Impressionist Staggs uses laughter for medicine



The Rev. Al Staggs can trace his love of comedic performance back to one moment when he was 17: His mother, who suffered from lifelong depression related to an abusive, alcoholic husband and the early deaths of her parents, was ironing bed sheets with a sad expression on her face. To cheer her up, Staggs jumped in front of her and impersonated comedian Jonathan Winters’ grandmotherly character Maude Frickert, wearing a wig, high heels and a dress. His mother laughed so hard that she sobbed.

In discovering his talent for character impersonations, Staggs began to understand the importance of practicing comedy not just for entertainment, but also as a gift from God. He travels the globe performing a “Laughter for Life” program for churches, seminaries, colleges and conferences with the message of humor’s positive effects on all aspects of life.

Staggs will give an Interfaith Lecture at 2 p.m. today in the Hall of Philosophy, along with any characters he may bring along — everyone from Robin Williams to Bill Clinton.

He worked for 24 years as a Baptist minister, often slipping into character in the beginning of his sermons to tell an amusing anecdote. Paul Lynde, a comedian well known for his repeating guest role on the show “Hollywood Squares,” was Staggs’ favorite character to impersonate during church.

He mentioned Jacqueline Bussie, who discussed Western Christianity’s historical aversion to humor in her book, The Laughter of the Oppressed. She tries to rectify the idea that humor has no place in religion and that Jesus never laughed.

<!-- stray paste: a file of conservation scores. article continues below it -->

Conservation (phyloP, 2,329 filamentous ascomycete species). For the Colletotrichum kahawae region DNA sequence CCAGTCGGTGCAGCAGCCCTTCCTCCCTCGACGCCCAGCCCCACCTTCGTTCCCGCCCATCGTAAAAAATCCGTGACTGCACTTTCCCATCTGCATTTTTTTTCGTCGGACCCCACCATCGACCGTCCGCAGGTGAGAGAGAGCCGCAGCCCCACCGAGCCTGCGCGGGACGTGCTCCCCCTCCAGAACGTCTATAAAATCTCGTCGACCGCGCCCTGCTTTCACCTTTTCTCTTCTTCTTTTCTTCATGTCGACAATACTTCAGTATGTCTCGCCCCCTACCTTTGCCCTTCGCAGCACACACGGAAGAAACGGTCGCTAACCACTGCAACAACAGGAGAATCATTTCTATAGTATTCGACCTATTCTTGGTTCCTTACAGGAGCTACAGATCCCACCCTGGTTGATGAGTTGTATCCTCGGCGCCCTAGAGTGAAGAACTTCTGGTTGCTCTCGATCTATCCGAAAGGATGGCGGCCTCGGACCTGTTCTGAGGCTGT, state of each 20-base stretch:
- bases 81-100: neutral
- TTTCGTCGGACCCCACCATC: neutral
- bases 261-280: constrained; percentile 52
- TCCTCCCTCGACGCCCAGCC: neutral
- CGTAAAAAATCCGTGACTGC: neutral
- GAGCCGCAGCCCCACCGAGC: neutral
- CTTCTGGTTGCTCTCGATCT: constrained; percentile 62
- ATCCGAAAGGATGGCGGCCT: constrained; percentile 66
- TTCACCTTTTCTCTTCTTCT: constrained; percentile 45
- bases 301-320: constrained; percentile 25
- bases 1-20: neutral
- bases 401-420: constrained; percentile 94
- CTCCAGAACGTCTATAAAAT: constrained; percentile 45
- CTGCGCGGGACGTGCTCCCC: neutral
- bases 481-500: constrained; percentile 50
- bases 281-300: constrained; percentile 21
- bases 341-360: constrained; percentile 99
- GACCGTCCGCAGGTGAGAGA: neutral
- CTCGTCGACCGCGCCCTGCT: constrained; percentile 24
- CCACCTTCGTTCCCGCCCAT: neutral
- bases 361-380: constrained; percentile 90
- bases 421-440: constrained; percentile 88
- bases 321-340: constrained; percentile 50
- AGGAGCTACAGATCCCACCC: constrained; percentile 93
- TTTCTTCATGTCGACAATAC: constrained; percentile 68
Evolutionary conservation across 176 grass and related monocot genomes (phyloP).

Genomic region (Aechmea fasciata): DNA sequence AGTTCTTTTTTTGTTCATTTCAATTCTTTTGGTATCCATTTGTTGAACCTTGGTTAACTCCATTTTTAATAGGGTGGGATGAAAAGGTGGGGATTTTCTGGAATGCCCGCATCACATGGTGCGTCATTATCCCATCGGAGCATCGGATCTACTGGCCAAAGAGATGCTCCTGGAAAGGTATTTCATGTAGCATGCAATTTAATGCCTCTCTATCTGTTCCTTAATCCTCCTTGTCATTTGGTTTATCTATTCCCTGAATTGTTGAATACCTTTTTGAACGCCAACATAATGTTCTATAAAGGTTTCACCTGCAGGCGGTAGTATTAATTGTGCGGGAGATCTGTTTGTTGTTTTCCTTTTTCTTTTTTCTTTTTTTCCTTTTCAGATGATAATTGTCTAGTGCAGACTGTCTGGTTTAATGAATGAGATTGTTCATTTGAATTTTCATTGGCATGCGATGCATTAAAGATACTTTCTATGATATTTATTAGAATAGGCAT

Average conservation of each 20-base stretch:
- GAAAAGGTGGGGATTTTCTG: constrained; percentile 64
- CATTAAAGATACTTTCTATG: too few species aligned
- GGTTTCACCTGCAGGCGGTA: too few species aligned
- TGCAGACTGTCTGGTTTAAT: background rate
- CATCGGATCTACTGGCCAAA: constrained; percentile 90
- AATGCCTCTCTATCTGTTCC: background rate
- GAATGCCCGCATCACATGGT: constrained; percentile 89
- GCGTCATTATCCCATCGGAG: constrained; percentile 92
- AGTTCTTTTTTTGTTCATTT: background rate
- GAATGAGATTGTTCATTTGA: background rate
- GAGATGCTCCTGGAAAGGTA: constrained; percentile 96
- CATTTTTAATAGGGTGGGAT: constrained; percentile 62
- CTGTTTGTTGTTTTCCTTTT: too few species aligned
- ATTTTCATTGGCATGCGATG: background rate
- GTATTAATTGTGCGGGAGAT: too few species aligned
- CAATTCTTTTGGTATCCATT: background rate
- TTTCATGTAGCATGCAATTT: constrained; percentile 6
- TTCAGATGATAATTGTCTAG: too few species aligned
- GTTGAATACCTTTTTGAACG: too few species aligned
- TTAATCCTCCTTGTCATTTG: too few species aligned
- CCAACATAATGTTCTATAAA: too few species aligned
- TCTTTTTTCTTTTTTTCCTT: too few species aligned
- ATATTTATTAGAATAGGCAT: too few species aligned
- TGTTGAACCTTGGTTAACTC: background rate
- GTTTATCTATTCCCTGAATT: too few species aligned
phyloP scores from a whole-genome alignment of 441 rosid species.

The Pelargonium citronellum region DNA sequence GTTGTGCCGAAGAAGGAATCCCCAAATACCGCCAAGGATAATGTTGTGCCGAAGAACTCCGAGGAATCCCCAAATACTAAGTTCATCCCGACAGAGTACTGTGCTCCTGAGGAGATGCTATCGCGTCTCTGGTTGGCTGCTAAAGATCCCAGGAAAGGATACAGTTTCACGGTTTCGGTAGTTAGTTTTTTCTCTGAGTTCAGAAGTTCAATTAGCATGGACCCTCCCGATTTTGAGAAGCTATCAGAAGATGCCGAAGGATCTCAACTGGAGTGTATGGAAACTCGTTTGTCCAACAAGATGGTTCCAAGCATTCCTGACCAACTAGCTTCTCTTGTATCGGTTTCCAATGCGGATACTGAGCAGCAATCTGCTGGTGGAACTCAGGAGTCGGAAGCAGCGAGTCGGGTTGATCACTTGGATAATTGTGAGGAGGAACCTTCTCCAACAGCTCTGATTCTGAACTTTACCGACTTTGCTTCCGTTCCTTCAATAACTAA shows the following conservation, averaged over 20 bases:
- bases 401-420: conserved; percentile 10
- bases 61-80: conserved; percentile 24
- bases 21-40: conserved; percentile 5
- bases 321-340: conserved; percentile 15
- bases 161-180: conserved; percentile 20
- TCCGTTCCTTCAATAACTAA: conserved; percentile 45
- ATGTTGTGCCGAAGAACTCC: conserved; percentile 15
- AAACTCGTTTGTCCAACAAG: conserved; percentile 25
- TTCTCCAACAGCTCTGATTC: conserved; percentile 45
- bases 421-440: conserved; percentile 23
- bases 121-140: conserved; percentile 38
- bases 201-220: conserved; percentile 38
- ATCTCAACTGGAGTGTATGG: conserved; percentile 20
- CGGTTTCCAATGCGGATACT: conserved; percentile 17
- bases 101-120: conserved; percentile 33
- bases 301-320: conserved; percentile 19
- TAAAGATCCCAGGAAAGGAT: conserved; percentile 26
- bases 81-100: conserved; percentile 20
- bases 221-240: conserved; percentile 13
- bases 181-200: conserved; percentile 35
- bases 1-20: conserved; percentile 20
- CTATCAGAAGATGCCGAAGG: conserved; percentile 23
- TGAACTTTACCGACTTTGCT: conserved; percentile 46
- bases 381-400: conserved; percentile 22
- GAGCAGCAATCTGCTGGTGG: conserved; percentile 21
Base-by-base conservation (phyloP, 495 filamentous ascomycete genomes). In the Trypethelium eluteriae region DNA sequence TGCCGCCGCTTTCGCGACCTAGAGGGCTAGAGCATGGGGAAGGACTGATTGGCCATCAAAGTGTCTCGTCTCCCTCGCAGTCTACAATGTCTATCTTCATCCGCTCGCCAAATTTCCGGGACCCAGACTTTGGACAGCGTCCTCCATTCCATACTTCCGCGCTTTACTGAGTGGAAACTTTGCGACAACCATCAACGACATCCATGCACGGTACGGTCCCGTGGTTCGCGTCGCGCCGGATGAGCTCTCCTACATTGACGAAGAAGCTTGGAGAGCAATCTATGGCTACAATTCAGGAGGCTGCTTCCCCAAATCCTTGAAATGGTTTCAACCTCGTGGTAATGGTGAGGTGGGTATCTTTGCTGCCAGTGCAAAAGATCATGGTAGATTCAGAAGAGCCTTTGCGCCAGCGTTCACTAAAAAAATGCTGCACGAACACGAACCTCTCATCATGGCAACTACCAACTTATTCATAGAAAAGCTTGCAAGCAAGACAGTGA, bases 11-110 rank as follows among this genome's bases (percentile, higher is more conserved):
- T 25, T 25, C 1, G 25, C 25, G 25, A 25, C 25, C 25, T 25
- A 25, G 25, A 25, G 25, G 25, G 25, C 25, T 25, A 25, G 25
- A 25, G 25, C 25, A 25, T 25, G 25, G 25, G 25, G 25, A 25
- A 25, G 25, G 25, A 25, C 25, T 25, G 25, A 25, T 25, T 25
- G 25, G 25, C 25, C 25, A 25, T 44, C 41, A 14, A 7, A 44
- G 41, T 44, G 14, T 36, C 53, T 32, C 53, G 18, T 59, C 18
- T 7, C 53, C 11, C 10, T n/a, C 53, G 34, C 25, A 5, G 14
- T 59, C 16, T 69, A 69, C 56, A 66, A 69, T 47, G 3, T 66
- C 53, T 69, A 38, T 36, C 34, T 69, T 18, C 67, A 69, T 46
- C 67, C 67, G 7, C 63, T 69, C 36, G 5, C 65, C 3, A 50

“I think [religion] is serious, of course — but there’s something more,” Staggs said. “There’s also the possibility of joy. I think about Apostle Paul enumerating the gifts of the spirit, and joy is the second one.”

Staggs became a hospital chaplain in 1999, and in this capacity, he began to utilize humor more frequently. Some patients would request specific impersonations during his visits, such as Jerry Lewis or Gomer Pyle. He believed that using humor allowed his patients to relax, as they could view him as a human being rather than just as a pastor.

“I felt that it was also giving grace to the patient,” he said. “It was helping the patient feel more human when they had perhaps felt as though they were an object of medicine.”

Staggs points to moments in history such as the Holocaust and American slavery as examples of humor‘s use in transcending a horrific experience. Writers such as Elie Wiesel and Cornel West show how people turn to comedy for hope in times of despair.

When he was younger, Staggs and his four siblings had an unspoken pact to have fun, despite the often depressing environment of their house. He has tried to maintain a sense of humor throughout his life.

“Laughter is not merely a luxury,” he said. “It’s essential.”